As Hanna comments (above), "he" should probably be asking the sensei why he can't make you move.. If he doesn't, and tries to muddle through, when and if he does figure it out the learning will be more complete (from having figured it out rather than being told how to fix it).
I recall a situation at a Kawahara seminar. I was practicing with a VERY SOLID person who, like me, was wearing a white belt. We were doing an exercise from kata-te-dori and I couldn't budge the guy. Shihan walked by, I told him I was struggling, (In Japanese I said something like 'he's very strong and I am finding it very difficult to move him"). Sensei watched, changed the direction of my hips, problem solved. (yes, he was solid - I'm 5'10.5" and over 95 kg/210 lb, and he made me feel small - hands like cast-iron fry pans)..
I've found that a lot of sensei and shihan will wander around during the training and watch. Kawahara used to walk around and shake his head. One reason he'd shake his head was the "I showed them a, and they're still doing b, not even looking like they're trying to do a." syndrome you see with a lot of us black belts at seminars. He (and probably many shihan) seemed to like it when people asked for help, but he would only rarely interrupt. I think asking for help indicated to him that you wanted to improve, more than just going through the motions.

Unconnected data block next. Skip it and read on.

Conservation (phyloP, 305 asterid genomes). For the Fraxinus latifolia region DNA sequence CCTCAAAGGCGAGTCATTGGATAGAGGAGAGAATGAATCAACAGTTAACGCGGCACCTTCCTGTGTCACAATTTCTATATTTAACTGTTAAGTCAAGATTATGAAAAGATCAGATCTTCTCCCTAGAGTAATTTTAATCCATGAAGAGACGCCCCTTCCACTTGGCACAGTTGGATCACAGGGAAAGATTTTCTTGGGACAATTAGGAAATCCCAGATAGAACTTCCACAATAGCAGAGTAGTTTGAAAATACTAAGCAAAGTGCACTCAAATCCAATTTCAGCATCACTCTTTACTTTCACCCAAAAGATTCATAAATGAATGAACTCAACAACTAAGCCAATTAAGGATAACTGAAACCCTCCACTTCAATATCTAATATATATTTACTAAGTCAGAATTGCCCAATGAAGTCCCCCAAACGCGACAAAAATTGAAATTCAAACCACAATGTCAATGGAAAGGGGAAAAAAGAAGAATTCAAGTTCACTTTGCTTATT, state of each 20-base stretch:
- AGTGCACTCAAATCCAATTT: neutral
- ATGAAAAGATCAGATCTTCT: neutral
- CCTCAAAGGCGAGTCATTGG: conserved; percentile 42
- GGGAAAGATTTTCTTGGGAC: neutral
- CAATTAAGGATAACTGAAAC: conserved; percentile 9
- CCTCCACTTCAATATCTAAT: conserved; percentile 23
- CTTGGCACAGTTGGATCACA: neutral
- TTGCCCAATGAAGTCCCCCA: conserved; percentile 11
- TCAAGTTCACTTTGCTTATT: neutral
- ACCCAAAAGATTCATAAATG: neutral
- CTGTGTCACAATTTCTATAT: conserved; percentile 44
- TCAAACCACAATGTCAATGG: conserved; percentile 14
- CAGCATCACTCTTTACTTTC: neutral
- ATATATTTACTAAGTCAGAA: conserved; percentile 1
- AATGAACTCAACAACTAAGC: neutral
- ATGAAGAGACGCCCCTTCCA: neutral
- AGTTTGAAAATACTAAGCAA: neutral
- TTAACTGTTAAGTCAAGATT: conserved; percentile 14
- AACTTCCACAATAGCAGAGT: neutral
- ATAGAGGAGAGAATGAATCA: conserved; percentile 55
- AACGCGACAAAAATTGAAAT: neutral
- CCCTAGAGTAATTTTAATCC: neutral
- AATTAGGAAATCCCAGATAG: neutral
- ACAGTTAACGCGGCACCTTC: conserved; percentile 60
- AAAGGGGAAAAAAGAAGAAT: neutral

So - your partner "the guy" should ask. If he won't, try "I'm not trying to stop you but I can't tell why you're having trouble because I'm too new - can you ask sensei and maybe he'll help get through the frustration?" or something like that?
Thanks for the help! I agree that he should ask, but my sensei does tell us to help each other learn and to give each other feedback when something's not working, so I kind of feel like I'm not out of line since the sensei has said that it's okay. He also keeps telling everyone that it's not me, it's them, but I don't know if that helps or just harbors more ill feelings...